brantley-harveySon, husband, father, law partner, “young Turk,” church Elder – W. Brantley Harvey Jr. has had many titles in his 85 years on this earth. This “favorite son” of the Lowcountry has co-written with Cheryl Lopanik Paschal the stories of his lifetime in his recent memoir, W. Brantley Harvey Jr. – Palmetto Patriot.

It’s a collection of his memories of the city of Beaufort’s past as well as a testament to a vibrant period in South Carolina politics when he served first in the S.C. House of Representatives and then as a Democratic Lieutenant Governor standing beside Republican Gov. Jim Edwards.

“From history, we can learn vicariously. That’s why I have always been an avid student of history,” Harvey writes for the back cover of his memoir.

Growing up as the only child of a busy attorney who himself served elected office in Columbia, Harvey has great memories of an earlier Beaufort when he and his friends, including former Beaufort Mayor Henry Chambers, spent as much time on the Lowcountry water as they did on the land.

He writes about legal cases which helped shape Beaufort County’s destiny including the early real estate development days on Hilton Head Island with Charles Fraser and the battle for BASF, a metals manufacturing operation proposed for Victoria Bluff, near Bluffton.

Elected in 1958 to the S.C. House of Representatives, Harvey represented Beaufort County for 14 years along with the late Wilton Graves from south of the Broad River. The two, working with the late state Sen. Jimmy Waddell, held rein over the State Senate, giving the Lowcountry a powerful voice in the statewide politics.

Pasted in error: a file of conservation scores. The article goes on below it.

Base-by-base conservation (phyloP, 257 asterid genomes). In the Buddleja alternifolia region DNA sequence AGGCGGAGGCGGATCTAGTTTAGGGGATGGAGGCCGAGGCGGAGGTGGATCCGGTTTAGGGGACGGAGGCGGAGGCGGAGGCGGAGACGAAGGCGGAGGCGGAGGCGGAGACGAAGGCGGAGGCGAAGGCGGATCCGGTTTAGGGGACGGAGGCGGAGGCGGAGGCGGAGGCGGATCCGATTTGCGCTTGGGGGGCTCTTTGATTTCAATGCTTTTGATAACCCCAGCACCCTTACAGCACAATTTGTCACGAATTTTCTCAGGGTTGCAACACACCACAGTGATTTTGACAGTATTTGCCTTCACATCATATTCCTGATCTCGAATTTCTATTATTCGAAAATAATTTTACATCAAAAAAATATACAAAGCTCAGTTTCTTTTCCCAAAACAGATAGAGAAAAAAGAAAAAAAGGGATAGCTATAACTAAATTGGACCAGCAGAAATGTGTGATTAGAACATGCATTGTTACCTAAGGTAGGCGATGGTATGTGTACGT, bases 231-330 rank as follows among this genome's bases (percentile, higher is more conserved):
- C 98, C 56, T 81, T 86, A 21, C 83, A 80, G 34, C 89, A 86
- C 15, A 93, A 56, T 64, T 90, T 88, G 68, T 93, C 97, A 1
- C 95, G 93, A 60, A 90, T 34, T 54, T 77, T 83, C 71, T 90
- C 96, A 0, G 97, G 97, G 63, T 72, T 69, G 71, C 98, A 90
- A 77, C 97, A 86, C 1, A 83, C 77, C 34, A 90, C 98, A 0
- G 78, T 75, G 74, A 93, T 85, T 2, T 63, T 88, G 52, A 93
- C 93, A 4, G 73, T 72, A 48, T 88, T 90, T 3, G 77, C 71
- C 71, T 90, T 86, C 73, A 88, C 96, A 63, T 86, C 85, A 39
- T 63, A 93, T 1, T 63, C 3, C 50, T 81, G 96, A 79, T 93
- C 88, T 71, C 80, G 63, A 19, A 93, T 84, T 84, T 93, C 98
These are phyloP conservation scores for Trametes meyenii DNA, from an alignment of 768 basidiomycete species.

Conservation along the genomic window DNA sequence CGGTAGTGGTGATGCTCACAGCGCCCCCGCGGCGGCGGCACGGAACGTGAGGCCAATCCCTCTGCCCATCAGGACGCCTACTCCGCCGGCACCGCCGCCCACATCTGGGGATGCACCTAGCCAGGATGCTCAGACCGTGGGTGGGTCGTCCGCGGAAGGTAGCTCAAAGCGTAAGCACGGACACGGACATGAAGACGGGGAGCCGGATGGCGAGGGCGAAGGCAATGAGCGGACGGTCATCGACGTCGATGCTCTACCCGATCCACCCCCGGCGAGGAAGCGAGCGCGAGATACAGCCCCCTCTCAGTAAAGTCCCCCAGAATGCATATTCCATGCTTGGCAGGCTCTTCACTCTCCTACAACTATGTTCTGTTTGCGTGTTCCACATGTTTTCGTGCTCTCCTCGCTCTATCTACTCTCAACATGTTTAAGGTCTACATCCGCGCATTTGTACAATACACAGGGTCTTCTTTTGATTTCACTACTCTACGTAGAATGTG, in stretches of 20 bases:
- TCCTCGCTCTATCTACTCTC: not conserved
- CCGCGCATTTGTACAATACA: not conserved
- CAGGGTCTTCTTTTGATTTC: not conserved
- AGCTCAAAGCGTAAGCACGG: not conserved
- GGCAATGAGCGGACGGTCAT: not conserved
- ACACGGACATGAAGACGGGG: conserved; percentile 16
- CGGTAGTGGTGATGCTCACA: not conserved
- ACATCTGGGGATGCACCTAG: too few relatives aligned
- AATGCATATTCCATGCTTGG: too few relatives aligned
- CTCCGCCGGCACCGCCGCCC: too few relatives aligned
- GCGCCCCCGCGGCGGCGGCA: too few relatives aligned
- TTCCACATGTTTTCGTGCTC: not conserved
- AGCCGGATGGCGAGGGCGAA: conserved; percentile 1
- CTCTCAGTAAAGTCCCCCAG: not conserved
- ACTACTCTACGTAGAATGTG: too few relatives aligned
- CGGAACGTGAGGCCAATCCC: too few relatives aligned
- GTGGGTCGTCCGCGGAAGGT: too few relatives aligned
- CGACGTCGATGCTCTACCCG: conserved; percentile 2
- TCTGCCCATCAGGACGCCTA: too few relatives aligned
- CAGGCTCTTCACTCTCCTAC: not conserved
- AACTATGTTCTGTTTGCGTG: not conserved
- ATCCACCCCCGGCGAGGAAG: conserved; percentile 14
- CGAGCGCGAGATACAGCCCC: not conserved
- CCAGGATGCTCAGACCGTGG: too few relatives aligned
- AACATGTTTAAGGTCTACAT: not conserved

He was part of the legislative caucus nicknamed the “young Turks” because of their efforts to challenge the status quo in state politics, a challenge that included the continued segregation of public schools after the Supreme Court ruling declaring it unconstitutional.

After an unsuccessful bid for the governor’s office in 1979, Harvey’s public service continued on the S.C. Parks, Recreation and Tourism Commission and then the S.C. Highway Commission and state Technical Education Board.

Even upon “retirement” from his law practice and political life, Harvey’s adventures continued with international travel, sharing time and energy with his family, friends and now, his readers.

Harvey will be signing his book on Friday, Dec. 4, during Night on the Town, at McIntosh Book Store on Bay Street. He will be accompanied by other authors including Pierre McGowan author of The Gullah Mailman; David B. Grim, Swift Currents; James McTeer, Minnow; David Lucas of Bishopville, The Rice King; and Charlotte Dixon of Orangeburg, Grandmother, Me and the Stocking Tree. For more information, contact McIntosh Book Store, 843-524-1119.